Dr. Fox: Right. We had a whole podcast on carrier screening. And what you’re saying is so important because normally carrier screening, it ends up being done during pregnancy just because that’s when, you know, people didn’t plan, they get pregnant, and we check. And again, like you said, 99% of the time it’s okay because the couple even though they’re probably each a carrier of something, it’s rarely the same thing, and so it doesn’t really matter practically. But for the couples that find out they are carrier couples, particularly if it’s a condition that’s quite serious, they really…most of them would have liked the option to do IVF before pregnancy. And again, maybe they would do it. Maybe they wouldn’t. And so it’s really something…there’s no reason not to do it before pregnancy because since it’s a genetic test of the parents, the results are gonna be same for the rest of their lives. I mean, whatever her test result is today, it’s gonna be the same 20 years from now, and it would have been the same 20 years ago. It’s a genetic test. The only reason you may wanna wait until preconception as opposed to like the second you’re dating someone or married is because the test itself gets updated with new conditions because new research. If you do it and then you’re gonna get pregnant five years later, you’re probably gonna have to repeat the additional ones anyway. So that’s, you know, a practical consideration. Would you rather do it once or do it several times? But ultimately, before pregnancy is gonna be more meaningful in terms of a plan than during pregnancy. And that’s just something that the reasons done during pregnancy is typically people don’t have that visit beforehand or, you know, they don’t ask or the doctor doesn’t ask. And so that’s important.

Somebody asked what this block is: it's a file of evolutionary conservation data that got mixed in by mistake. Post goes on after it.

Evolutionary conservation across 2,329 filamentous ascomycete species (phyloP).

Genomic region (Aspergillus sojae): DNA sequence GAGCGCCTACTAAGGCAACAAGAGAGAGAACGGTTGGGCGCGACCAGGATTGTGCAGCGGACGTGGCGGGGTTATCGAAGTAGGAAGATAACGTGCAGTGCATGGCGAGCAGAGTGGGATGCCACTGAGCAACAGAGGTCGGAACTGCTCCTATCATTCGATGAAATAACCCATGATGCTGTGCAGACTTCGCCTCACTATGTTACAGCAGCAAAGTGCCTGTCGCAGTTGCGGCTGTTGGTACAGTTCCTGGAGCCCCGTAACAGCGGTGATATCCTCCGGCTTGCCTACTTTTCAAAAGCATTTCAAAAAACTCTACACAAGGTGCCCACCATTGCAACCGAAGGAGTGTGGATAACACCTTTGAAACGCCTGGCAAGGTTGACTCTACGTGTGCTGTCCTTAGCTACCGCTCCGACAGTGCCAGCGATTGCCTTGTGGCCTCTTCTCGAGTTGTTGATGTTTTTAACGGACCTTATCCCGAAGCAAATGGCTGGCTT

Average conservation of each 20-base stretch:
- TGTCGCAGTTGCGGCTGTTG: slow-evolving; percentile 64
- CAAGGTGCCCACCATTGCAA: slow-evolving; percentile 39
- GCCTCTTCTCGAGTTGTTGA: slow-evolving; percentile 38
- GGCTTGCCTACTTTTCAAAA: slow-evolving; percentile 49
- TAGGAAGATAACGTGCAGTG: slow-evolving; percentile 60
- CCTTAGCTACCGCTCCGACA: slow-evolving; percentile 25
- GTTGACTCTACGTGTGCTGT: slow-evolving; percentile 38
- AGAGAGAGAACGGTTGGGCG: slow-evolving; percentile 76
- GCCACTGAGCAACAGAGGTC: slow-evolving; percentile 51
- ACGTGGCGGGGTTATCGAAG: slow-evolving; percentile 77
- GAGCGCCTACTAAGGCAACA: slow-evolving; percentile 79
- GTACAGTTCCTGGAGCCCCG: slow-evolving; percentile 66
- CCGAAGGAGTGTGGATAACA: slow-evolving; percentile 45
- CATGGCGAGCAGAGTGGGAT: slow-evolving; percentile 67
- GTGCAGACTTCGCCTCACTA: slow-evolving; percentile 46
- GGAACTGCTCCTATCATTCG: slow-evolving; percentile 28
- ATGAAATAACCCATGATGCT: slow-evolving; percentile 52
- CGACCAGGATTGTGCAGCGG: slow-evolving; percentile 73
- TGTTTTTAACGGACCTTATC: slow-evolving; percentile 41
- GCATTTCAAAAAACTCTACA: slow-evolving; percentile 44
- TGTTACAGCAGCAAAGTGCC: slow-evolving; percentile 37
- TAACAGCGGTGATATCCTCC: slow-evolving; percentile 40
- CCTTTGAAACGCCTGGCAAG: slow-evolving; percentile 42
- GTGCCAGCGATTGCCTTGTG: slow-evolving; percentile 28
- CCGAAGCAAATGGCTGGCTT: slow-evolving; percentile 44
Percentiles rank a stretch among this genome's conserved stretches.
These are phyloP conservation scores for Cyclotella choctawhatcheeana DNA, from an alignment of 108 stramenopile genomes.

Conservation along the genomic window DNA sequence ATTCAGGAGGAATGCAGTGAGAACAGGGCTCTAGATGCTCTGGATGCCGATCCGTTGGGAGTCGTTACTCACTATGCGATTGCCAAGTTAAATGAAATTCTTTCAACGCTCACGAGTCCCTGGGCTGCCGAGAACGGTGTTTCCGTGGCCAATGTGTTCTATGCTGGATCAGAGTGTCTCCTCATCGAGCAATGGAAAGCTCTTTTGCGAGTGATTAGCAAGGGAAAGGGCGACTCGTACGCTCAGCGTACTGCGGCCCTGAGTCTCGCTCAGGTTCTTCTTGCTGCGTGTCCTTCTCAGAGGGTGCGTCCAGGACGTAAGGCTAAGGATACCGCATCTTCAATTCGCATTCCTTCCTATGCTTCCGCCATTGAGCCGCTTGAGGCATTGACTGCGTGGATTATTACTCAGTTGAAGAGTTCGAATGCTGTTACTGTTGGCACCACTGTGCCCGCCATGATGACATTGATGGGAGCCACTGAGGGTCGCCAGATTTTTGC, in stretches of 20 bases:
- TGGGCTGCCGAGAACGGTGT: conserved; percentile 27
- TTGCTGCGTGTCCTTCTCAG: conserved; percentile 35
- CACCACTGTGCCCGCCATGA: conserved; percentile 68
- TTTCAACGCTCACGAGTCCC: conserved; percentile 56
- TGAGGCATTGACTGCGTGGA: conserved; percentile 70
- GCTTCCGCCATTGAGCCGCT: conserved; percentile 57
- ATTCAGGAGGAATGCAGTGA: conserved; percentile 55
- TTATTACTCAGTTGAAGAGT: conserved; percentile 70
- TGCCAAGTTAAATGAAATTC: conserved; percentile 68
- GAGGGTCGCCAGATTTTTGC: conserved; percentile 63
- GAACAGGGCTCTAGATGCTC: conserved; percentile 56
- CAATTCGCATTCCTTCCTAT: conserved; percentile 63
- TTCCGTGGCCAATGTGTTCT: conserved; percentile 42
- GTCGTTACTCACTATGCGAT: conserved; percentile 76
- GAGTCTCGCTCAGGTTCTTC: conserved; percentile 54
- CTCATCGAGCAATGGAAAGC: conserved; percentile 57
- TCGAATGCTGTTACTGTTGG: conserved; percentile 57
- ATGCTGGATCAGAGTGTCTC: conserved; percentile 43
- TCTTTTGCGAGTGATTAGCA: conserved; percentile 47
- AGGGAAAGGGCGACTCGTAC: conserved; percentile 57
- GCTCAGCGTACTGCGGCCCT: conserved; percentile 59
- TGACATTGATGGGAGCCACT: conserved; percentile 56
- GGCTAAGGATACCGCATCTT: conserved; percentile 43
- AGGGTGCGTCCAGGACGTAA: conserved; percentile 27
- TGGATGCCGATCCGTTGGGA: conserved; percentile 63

And one of the other new twists, and we had another podcast about this, is about cancer genetics. There is more and more information about genes that people can carry that would put their children at increased risk for cancer. And this is not something that both partners would have to carry, just one of them. And so, for example, someone, their sister, their mother, whoever it is has breast cancer, they may wanna find out, “Do I carry the BRCA gene that puts me at risk for cancer and all of my children particularly my daughters?” And again, the same thing, it’s something that if you knew before pregnancy, you might make the decision, not necessarily, but might make the decision to do IVF and then test the embryos beforehand. And this is something to talk about because that type of testing is complex. It requires counseling, and you wanna sort it all out before you get pregnant rather than trying to, you know, figure it out when you are pregnant, and you “can’t do anything about it” at that time other than potentially terminate a pregnancy. Ob-gyns are very familiar with, you know, genetic screening. We do this all the time. It’s just something to know about doing before pregnancy.